Germany’s Deutsche Bank and Switzerland’s UBS are still suffering from the cost of cleaning up the banking industry.
Third-quarter results from both included unexpected hits for potential legal costs.
Deutsche Bank, which is Germany’s largest lender, said it was setting aside an additional 1.2 billion euros for lawsuits and fines including over the possible manipulation of benchmark interest rates – such as Libor.
That depressed its quarterly pretax profit to 18 million euros against an expected 642 million.
Deutsche’s litigation reserves – its war chest to deal with potential legal costs – stands at 4.1 billion euros after the charges booked in the third quarter. “We expect the litigation environment to continue to be challenging,” the bank said in a statement, signalling that the worst may not be over.
In Zurich, UBS said the Swiss financial regulator has forced it to hold extra capital in case of “litigation, compliance and other operational risk matters” which means it has had to delay meeting a key target for its earnings of a15 percent return on equity (ROE) by 2015. That traget will be pushed back by at least a year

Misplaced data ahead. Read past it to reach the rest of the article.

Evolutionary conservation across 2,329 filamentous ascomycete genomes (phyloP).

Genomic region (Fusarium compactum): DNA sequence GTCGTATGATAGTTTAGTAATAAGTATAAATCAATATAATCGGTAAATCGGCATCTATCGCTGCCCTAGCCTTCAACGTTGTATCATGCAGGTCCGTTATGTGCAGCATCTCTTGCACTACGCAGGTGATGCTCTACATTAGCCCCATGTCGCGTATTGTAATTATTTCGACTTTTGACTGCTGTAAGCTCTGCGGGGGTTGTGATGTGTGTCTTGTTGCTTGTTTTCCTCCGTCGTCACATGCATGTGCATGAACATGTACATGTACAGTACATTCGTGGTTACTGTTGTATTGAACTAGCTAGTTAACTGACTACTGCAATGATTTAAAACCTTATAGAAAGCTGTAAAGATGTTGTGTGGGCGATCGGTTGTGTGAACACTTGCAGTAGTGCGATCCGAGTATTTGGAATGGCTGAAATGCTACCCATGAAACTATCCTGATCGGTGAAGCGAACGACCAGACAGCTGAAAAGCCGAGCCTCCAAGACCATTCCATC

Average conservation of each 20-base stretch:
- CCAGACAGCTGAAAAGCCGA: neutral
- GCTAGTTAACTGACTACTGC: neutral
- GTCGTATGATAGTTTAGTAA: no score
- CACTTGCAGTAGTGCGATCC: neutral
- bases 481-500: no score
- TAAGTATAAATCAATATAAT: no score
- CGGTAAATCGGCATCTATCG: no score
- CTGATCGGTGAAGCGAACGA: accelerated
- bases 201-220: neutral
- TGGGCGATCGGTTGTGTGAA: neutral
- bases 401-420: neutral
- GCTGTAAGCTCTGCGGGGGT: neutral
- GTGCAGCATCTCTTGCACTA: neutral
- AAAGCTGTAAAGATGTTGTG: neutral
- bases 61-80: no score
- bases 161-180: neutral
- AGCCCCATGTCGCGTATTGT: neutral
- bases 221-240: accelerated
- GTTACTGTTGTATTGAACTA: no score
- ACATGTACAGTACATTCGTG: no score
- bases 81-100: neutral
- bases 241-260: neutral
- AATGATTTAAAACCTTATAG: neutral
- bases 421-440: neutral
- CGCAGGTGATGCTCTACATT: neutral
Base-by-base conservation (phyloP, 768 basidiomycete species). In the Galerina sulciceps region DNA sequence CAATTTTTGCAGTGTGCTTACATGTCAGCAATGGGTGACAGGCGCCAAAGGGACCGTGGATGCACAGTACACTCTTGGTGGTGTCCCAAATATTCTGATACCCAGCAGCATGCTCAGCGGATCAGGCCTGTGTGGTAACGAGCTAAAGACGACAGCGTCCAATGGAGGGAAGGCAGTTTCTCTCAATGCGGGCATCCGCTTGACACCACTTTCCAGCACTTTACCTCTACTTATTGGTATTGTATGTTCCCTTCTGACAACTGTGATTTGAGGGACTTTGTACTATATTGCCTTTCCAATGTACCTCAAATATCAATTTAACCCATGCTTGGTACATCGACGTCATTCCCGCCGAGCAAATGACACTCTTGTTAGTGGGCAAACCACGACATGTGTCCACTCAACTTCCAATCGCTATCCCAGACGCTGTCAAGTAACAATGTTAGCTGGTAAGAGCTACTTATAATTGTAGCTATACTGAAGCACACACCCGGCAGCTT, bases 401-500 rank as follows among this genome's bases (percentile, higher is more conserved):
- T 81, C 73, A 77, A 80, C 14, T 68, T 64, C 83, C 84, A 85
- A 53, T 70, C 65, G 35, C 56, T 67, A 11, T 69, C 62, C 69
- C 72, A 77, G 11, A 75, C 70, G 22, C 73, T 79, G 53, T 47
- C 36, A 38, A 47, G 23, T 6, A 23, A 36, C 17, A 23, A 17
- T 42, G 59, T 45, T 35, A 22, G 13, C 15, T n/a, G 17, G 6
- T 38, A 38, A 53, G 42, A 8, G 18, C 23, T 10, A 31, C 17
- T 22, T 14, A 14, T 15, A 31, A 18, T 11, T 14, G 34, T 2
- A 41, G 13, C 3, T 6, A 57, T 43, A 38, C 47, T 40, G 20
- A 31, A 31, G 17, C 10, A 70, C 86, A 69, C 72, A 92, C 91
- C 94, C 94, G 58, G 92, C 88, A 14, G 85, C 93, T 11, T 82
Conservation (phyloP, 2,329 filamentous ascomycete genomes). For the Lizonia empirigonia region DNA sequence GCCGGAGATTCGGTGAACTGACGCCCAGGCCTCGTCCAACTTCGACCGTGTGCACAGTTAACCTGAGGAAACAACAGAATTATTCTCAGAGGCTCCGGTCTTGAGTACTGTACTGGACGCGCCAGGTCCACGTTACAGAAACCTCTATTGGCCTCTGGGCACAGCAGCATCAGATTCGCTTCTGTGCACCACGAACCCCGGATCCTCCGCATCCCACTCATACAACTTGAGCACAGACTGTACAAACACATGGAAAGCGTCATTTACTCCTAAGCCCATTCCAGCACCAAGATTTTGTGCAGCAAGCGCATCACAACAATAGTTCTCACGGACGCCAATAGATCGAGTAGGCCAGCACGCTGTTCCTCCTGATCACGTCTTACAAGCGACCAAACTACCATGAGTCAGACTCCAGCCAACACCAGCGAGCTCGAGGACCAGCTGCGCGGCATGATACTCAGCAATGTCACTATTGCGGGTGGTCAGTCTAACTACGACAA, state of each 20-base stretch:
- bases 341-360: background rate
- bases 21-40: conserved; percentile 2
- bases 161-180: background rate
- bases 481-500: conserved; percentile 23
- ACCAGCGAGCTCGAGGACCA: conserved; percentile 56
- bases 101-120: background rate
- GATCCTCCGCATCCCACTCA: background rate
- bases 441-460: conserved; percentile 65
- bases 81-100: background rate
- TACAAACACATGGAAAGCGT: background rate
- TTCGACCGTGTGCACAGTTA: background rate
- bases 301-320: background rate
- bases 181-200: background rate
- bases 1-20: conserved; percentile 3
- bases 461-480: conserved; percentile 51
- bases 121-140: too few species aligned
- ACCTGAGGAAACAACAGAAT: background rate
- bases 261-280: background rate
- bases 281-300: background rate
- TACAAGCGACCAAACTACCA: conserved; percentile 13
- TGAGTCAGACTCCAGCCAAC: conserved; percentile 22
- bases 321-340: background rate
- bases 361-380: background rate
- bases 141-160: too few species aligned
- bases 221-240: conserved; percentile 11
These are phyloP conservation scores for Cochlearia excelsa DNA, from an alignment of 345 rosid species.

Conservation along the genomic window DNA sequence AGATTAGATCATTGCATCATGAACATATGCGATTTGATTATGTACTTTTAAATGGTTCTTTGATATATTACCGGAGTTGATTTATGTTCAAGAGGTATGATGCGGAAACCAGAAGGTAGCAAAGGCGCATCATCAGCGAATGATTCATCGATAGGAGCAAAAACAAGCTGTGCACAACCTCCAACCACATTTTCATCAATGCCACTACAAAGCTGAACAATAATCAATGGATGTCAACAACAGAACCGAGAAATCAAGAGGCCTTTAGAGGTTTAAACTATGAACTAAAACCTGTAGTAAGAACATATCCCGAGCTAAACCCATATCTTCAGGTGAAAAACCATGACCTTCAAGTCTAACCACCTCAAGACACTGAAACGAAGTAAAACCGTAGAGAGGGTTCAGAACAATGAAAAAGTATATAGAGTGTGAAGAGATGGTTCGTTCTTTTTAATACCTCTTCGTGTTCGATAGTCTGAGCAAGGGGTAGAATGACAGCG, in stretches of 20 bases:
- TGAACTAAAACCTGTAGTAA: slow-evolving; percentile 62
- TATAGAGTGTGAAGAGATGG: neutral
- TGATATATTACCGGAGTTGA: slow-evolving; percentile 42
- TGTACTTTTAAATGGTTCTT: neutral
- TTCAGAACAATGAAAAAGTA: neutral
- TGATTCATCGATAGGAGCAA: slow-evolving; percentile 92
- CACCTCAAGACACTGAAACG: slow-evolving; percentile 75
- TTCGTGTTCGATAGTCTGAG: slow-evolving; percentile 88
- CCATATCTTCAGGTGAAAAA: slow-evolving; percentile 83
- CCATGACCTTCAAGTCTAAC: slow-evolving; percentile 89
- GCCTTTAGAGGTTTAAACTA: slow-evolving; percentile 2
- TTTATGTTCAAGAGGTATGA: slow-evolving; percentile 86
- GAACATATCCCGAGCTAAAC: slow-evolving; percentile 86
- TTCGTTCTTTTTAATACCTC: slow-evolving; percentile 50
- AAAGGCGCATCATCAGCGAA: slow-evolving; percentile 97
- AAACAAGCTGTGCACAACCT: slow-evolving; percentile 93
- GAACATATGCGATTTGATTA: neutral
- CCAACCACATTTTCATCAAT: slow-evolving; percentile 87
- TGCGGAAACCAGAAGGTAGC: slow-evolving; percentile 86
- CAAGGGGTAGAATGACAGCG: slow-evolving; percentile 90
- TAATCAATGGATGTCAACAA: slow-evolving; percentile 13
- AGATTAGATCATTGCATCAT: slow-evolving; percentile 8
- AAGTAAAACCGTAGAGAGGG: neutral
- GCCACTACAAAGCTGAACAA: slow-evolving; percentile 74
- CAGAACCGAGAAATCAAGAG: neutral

UBS did swing back into profit from the same period last year thanks to a huge restructuring.
Its third-quarter net profit was 577 million Swiss francs (467 million euros).
UBS said it was reviewing how it traded foreign exchange due to a probe into alleged manipulation in the $5.3 trillion-a-day FX market, first disclosed by Switzerland’s regulator.
The bank said it had taken and would continue to take “appropriate” action in respect to staff as a result of the ongoing review. It did not elaborate.